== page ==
I’ve had too much cake, says nobody ever.
I look up the term ‘cake’ in the dictionary. It showed two meanings for the noun form of the word.
1. An item of soft sweet food made from a mixture of flour, fat, eggs, sugar, and other ingredients, baked and sometimes iced or decorated
2. An item of savory food formed into a flat, round shape, typically baked or fried
Well, from what I know and have experienced, today, we have expanded this definition so, so much that the four basic ingredients may or may not be there at all. The all purpose flour, or what we generally call as maida (and what a lot of countries mostly call as – flour) is replaced with various types of other flours like whole wheat flour, ragi flour, almond flour, etc. There are so many different types of fat used. Cakes are increasingly becoming eggless, vegan, gluten-free and so on. And sugar is sometimes replaced by honey, by jaggery, by agave syrups, maple syrups, etc. But in essence, the basic recipe still remains the same. I think. I am a better expert at polishing cakes off their plates than I am at making them. The former gives me a lot more joy, you see. Cake is bae.
But before the West gave us those pretty to look at creamy cakes in different flavors and it carved out a place for itself by gradually replacing traditional Indian mithai at Raksha bandhans, sangeets, birthdays, god bharais, weddings, and even Ganpati Pandals and Janmashtami parnas, there were desi Indian cakes that everyone loved. Still loves, I would like to think so. They are close to my heart, for sure. I love cakes, all cakes, Indian or not. I am impartial that ways, you see.
India is a country of diversity, and the cuisine here changes every 50 km, maybe even less. Every corner of India has its own delicious, gooey, airy, cheesy, boozy variants of cakes. All you need is to look around. They could be teamed, they could be baked in clay ovens, they could be made with seasonal produce, and a lot of families have their own heirloom recipes for them.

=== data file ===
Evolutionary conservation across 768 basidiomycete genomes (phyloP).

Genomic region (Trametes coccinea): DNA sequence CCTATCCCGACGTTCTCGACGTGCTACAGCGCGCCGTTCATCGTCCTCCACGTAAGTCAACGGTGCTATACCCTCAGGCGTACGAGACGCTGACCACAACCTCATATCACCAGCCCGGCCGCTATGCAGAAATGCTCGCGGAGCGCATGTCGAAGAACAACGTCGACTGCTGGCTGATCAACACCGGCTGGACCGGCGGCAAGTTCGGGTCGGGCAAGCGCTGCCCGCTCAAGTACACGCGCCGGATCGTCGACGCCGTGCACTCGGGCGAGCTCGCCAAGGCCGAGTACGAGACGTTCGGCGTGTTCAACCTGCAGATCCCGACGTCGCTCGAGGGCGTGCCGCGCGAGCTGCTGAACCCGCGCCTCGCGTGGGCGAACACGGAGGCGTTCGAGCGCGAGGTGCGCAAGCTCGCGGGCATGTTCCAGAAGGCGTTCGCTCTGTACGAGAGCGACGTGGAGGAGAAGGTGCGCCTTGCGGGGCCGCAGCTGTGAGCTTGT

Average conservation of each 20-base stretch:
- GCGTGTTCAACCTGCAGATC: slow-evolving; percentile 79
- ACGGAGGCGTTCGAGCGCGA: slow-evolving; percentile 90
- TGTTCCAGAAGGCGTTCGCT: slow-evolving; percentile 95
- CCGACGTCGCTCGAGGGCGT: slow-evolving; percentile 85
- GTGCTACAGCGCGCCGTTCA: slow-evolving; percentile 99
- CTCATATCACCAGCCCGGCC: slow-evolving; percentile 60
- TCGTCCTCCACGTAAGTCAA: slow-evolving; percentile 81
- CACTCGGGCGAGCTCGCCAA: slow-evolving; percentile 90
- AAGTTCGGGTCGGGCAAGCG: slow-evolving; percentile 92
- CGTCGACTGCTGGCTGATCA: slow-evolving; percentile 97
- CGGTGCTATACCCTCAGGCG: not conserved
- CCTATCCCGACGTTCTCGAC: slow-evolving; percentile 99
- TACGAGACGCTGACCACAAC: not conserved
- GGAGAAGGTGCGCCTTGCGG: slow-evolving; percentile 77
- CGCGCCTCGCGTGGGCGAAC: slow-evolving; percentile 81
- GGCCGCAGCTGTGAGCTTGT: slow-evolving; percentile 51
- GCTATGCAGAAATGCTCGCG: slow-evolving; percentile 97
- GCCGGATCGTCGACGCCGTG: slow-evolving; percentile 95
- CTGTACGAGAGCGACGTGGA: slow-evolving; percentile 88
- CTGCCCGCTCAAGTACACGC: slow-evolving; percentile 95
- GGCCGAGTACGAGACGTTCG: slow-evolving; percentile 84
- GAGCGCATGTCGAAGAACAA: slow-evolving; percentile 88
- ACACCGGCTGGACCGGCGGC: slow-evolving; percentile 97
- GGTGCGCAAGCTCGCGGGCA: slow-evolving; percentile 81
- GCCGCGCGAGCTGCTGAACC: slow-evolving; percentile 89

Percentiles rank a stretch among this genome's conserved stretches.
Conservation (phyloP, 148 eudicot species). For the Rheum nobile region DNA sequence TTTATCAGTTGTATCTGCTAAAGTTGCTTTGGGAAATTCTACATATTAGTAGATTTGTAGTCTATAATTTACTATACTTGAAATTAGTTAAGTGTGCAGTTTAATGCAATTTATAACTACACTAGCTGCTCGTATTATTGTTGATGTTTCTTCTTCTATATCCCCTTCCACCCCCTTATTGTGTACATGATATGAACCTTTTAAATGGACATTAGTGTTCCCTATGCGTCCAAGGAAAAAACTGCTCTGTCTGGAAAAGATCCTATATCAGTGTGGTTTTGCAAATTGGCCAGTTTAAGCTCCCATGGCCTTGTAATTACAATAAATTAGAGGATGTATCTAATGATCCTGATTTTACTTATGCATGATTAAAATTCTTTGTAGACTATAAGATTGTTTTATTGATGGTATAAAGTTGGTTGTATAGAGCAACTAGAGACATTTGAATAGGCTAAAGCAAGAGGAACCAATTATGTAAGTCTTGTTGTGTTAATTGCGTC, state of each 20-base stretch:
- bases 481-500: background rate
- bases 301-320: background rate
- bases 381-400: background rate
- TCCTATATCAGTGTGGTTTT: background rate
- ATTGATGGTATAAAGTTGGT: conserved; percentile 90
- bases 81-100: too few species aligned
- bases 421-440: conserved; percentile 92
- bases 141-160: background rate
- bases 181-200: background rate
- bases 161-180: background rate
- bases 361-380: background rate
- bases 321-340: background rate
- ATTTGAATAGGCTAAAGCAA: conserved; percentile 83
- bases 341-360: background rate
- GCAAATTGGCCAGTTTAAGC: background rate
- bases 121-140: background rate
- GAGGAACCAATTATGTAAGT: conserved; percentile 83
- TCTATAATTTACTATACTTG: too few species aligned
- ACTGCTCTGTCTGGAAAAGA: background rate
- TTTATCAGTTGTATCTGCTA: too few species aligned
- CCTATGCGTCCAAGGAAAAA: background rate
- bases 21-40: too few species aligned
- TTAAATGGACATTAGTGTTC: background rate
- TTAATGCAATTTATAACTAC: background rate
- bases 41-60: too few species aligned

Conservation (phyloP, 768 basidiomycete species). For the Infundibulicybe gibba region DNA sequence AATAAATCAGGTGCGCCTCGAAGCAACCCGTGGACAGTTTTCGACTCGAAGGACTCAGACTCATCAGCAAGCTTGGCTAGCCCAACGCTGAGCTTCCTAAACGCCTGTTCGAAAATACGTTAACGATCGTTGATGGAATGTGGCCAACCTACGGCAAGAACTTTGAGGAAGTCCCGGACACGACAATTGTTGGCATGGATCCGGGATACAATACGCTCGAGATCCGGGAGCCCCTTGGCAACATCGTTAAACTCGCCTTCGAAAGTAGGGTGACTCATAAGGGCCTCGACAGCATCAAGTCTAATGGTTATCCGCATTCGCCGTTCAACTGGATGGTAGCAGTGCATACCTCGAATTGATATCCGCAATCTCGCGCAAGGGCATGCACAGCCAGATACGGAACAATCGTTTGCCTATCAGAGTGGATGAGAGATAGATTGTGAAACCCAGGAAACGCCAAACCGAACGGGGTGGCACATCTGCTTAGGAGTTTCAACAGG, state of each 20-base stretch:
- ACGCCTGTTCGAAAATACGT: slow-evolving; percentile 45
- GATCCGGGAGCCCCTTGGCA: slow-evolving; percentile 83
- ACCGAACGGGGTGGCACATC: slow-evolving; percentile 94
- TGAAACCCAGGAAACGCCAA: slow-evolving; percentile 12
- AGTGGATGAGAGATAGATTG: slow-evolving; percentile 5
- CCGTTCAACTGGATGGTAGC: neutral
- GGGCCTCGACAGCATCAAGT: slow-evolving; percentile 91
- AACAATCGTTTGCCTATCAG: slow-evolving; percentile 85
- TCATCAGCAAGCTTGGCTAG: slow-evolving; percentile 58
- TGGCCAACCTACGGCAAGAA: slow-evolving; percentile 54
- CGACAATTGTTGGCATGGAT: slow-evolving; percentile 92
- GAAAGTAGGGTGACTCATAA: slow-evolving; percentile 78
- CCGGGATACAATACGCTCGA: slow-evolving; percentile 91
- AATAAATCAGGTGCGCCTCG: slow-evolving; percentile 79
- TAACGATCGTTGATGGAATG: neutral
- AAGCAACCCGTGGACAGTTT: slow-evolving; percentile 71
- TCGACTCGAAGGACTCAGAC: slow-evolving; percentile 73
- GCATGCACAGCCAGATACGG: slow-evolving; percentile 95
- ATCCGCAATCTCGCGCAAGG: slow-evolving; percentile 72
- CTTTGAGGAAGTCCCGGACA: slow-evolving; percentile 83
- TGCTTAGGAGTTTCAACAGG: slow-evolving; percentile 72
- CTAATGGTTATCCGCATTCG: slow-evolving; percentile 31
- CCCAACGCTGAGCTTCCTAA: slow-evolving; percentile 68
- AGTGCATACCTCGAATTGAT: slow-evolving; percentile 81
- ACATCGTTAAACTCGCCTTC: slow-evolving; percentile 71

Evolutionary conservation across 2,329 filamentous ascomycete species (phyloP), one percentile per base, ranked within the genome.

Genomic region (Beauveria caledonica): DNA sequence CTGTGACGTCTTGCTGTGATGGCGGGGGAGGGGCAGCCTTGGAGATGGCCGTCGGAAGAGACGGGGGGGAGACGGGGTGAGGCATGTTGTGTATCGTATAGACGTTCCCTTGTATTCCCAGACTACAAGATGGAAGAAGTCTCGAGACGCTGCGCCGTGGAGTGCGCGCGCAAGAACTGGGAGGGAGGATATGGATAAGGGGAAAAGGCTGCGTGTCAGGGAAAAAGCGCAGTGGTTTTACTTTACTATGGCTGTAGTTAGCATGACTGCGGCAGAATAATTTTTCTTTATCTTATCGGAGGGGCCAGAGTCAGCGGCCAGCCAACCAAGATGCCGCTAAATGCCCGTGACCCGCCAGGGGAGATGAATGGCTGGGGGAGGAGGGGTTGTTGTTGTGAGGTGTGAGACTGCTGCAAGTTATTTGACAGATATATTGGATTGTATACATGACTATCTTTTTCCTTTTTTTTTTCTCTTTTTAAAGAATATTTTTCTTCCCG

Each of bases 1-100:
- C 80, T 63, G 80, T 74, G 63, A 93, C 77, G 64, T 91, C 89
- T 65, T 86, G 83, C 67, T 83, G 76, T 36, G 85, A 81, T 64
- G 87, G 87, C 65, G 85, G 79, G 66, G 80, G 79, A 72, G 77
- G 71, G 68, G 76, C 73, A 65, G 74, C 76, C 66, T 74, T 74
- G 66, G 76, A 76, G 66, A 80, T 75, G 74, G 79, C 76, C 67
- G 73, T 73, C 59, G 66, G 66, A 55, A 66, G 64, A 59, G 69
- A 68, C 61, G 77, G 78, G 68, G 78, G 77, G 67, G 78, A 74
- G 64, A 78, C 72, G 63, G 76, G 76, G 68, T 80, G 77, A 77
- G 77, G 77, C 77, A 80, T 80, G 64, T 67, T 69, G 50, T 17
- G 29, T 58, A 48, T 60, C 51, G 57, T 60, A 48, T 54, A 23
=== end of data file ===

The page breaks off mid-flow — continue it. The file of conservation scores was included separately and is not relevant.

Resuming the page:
Here are some of them I could think of –
Mawa cakes are a Parsi specialty. They are milky and rich. Made using khoya – or reduced full-fat milk, mawa cakes are perfect tea-time accompaniment. For me, they are an all-time-of-the-day cake. The best ones are got from Irani cafes and Parsi bakeries in Mumbai and at Kayani Bakery in Pune.
A visit to Goa is incomplete without sipping the King’s beer, a slice of the traditional Bolo Sans Rival cake, and a big slice of Bebinca topped with a generous scoop of vanilla. And drizzle a generous amount of chocolate syrup on it too, please. A lot of Goan confectionary is actually Portuguese legacy going back to the colonial times. Bebinca is one such legacy cake made with coconut oil, ghee rice flour sooji, jaggery, and coconut milk, replacing the traditional Portuguese staples like milk, butter, and flour. Bebinca is a multi-layered cake, and it is baked one layer at a time. It is traditionally baked in clay ovens, which gives it a very distinct flavor. If you haven’t tried it yet, trust me you are missing out on a lot.
Bolo Sans Rival
Another Portuguese legacy recipe from Goa, and its all Indian in heart and soul. Made using flour, sugar, eggs, the original Portuguese recipe called for use of a lot of almonds. However, the recipe has become fully desi now, and the almonds have been replaced with cashew which grow abundantly in the region. For a tribute or maybe nostalgia or just to indicate the history of the cake, almonds are placed on top of the cake as a garnish, while rest is all cashew. Making this cake is an art, and it is a dying art now. If you haven’t savored a delicious Bolo Sans Rival yet, please do, before the recipe becomes endangered. Gives you a reason to make that long due Goa trip after all, doesn’t it?
My mouth is already watering just thinking about Chenna Poda. That’s how delicious it is. It is basically fresh paneer mixed with semolina, sugar and some cardamom, then wrapped in Sal leaves and baked for hours. At the end of the baking, you get a dense, moist cake with a beautiful caramelized crust. That, my friends, is Chenna Poda. The literal meaning of the term ‘Chenna Poda’ is burnt cheese. But beware, you’ll find a lot of fake chenna podas in the market too. How to identify a fake, you ask? Well, a real chenna poda will have lines on it that are formed because of wrapping and baking in the sal leaves. A fake chenna poda will not have that.